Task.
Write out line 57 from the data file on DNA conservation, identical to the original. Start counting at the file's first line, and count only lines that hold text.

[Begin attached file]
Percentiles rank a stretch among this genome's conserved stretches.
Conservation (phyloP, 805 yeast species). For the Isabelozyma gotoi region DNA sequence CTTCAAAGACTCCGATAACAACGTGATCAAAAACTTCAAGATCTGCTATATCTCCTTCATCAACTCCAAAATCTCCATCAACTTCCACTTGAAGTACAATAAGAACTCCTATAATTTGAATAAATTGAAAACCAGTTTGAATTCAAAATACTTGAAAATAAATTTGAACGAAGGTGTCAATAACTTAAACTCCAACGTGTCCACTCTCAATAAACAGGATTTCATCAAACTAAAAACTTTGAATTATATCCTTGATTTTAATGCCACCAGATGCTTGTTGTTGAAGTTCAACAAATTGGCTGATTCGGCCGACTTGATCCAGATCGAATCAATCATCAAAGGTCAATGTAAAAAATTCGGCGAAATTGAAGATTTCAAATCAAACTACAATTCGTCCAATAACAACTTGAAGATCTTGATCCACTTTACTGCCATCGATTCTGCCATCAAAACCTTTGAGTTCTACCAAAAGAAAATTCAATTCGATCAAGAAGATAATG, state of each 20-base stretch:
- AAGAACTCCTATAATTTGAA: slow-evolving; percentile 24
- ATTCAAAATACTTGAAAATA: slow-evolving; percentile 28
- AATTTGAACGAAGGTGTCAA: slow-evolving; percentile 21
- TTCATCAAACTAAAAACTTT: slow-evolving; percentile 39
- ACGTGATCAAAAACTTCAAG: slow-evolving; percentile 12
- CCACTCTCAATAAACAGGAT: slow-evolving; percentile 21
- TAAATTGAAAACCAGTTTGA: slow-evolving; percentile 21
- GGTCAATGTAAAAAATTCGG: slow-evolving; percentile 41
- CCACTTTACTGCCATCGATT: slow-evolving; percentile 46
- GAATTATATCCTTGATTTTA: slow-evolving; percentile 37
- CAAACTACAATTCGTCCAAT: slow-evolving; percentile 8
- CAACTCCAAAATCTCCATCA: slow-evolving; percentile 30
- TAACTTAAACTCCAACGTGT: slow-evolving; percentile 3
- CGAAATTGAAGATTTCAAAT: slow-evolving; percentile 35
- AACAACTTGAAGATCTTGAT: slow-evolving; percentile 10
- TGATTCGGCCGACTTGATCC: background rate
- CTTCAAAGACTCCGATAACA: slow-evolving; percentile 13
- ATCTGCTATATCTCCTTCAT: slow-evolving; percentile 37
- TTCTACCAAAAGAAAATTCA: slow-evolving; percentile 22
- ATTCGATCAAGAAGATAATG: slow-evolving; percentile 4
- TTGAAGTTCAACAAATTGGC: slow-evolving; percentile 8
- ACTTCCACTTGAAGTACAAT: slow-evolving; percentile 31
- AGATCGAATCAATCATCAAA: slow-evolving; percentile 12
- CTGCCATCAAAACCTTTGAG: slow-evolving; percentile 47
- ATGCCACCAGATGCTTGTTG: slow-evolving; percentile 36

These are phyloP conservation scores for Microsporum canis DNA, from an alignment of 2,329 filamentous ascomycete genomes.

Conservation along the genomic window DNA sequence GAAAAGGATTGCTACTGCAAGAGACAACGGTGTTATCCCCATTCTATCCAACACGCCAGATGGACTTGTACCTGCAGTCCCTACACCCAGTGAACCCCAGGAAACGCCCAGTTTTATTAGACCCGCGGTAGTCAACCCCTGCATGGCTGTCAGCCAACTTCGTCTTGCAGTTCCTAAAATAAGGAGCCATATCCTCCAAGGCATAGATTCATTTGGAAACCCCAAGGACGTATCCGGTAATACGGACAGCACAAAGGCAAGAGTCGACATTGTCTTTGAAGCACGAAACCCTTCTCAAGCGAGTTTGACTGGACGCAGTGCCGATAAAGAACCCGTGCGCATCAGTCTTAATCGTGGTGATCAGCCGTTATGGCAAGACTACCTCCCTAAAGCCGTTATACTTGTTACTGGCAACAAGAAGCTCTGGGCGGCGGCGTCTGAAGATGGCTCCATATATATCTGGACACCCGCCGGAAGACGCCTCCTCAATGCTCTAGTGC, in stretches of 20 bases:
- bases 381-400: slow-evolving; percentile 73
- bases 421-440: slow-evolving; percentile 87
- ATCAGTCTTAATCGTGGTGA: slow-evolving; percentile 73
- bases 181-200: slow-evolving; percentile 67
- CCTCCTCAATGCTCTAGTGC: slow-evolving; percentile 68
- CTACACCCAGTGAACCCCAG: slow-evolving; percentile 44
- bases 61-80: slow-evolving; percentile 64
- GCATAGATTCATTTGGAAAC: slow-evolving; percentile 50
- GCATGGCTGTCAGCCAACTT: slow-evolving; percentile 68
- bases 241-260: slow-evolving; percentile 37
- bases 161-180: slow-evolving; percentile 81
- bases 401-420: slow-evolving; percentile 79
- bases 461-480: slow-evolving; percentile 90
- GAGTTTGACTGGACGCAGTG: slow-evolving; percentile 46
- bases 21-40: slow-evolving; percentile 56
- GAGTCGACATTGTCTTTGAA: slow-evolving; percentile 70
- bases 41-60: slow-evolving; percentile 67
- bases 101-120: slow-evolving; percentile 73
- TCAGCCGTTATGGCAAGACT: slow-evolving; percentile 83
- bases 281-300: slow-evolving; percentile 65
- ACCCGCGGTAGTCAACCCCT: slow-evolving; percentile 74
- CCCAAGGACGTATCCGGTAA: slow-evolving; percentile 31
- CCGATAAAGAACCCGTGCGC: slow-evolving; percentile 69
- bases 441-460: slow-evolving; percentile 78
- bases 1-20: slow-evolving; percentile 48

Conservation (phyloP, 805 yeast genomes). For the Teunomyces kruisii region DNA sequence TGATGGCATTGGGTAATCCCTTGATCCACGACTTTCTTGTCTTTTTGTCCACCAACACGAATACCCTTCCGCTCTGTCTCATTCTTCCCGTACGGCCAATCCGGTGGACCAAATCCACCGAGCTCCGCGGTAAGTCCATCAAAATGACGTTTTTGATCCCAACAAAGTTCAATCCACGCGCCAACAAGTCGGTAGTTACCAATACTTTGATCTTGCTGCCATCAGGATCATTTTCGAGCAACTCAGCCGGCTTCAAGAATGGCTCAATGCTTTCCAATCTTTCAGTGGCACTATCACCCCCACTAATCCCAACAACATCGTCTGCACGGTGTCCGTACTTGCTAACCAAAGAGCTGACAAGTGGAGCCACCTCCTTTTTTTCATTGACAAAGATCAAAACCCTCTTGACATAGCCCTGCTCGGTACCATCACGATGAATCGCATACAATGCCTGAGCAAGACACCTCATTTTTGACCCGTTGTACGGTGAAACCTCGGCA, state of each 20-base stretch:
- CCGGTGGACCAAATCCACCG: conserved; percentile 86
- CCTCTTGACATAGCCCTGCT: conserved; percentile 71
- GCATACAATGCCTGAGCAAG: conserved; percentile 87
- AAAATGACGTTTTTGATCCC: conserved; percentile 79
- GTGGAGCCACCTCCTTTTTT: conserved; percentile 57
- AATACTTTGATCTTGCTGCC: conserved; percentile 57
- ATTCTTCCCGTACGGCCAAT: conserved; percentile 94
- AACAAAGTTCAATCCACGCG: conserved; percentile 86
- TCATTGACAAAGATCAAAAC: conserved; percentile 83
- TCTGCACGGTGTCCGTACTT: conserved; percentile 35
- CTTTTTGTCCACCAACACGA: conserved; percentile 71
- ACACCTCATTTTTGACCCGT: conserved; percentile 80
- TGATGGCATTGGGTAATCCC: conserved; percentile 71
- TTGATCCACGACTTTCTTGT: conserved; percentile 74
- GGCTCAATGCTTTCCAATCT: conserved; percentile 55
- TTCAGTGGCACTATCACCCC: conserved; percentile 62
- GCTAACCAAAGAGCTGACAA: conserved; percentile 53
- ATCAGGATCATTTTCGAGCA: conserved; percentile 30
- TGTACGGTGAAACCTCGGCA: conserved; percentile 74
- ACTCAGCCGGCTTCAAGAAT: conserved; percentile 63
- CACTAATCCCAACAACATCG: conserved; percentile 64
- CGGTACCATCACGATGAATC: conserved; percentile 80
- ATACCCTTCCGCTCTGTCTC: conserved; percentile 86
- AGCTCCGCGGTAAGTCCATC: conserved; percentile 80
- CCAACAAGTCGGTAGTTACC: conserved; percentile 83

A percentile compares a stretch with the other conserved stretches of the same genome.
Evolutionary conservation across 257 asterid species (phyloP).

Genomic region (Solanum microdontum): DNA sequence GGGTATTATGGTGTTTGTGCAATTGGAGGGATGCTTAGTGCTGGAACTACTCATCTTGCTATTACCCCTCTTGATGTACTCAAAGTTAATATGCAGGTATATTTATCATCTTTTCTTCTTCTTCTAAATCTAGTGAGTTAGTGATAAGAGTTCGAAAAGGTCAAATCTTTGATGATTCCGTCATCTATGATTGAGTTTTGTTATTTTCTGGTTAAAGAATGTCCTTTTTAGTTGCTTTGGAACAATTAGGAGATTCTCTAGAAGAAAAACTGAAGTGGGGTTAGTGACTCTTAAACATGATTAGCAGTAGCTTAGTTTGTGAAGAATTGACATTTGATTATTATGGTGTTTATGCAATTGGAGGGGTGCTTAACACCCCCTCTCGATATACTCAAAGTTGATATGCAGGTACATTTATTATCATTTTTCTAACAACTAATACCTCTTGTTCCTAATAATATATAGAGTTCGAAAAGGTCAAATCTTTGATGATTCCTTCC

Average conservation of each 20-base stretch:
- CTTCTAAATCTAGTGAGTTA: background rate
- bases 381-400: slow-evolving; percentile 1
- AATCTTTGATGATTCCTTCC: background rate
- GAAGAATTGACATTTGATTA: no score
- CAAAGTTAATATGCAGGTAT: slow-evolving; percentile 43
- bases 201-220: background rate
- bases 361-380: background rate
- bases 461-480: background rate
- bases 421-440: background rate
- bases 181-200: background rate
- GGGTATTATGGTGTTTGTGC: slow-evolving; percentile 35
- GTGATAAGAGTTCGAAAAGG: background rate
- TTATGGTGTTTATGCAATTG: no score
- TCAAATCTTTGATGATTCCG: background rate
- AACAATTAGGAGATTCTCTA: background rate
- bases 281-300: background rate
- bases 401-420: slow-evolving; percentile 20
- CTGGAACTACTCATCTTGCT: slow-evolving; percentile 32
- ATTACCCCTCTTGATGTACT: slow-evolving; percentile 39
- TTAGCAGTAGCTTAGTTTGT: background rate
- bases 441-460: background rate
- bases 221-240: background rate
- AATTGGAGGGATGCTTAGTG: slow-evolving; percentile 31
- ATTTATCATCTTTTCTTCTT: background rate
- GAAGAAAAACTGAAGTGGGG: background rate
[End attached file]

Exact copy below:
- CCTCTTGACATAGCCCTGCT: conserved; percentile 71